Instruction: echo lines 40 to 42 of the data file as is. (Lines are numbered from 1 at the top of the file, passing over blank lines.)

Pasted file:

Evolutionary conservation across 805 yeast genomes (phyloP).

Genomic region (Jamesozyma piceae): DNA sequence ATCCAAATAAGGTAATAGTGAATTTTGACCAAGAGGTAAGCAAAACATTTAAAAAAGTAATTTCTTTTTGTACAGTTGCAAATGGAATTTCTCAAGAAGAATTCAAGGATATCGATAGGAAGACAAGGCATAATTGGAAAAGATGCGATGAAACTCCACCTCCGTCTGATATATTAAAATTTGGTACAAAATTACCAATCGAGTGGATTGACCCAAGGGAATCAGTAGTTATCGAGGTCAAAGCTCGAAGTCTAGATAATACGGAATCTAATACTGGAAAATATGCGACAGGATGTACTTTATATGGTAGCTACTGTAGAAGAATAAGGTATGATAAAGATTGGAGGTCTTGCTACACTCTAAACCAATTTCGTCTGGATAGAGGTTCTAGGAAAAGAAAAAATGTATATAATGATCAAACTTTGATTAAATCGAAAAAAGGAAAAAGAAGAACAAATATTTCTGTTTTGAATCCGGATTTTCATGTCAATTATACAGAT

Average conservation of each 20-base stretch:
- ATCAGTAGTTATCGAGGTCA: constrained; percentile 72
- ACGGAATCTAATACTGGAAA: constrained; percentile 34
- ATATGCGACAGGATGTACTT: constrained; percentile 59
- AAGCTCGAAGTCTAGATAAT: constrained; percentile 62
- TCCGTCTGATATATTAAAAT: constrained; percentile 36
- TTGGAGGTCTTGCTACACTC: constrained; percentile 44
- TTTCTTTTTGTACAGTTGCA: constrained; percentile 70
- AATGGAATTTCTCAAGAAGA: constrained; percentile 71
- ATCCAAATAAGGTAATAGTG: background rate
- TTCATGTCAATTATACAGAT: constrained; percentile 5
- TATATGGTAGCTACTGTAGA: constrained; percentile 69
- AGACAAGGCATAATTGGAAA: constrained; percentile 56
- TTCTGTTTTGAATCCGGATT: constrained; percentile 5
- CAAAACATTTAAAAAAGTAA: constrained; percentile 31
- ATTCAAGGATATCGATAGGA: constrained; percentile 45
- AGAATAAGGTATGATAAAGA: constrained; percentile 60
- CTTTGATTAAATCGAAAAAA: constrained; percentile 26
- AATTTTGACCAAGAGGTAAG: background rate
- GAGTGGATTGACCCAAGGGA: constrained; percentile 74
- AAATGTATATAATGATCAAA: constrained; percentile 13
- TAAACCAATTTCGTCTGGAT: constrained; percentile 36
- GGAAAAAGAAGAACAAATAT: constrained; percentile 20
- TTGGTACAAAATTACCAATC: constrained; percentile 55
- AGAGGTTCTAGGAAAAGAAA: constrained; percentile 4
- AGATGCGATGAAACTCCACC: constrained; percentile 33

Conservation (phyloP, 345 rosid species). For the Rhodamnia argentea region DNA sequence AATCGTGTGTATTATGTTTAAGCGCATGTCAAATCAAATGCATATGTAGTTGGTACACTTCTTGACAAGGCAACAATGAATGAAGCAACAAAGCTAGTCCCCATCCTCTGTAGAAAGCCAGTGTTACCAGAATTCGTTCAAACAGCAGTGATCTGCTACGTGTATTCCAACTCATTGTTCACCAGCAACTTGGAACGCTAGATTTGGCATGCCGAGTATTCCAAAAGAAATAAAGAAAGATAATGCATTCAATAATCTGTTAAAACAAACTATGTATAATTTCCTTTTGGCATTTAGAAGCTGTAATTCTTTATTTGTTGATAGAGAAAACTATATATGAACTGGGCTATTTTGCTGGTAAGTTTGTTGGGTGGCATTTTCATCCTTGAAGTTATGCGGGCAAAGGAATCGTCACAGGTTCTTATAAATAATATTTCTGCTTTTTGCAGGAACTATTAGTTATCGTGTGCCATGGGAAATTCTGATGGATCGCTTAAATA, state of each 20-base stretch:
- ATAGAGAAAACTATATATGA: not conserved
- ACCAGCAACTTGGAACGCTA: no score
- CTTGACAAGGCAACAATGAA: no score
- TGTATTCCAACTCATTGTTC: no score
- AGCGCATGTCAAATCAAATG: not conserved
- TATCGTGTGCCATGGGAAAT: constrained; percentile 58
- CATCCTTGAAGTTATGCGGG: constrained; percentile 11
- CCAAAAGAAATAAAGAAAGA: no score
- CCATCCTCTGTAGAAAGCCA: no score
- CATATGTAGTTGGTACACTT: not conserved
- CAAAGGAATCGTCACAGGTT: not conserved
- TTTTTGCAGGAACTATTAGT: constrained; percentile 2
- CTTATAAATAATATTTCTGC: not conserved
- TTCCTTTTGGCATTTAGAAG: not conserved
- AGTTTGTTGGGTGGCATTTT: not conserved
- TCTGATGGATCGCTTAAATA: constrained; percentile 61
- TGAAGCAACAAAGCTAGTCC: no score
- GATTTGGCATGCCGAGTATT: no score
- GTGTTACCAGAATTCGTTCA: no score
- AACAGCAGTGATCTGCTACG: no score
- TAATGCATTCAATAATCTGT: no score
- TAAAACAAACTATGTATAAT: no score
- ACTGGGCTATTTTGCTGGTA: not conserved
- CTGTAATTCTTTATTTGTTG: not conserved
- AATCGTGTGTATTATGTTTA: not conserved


- CAAAGGAATCGTCACAGGTT: not conserved
- TTTTTGCAGGAACTATTAGT: constrained; percentile 2
- CTTATAAATAATATTTCTGC: not conserved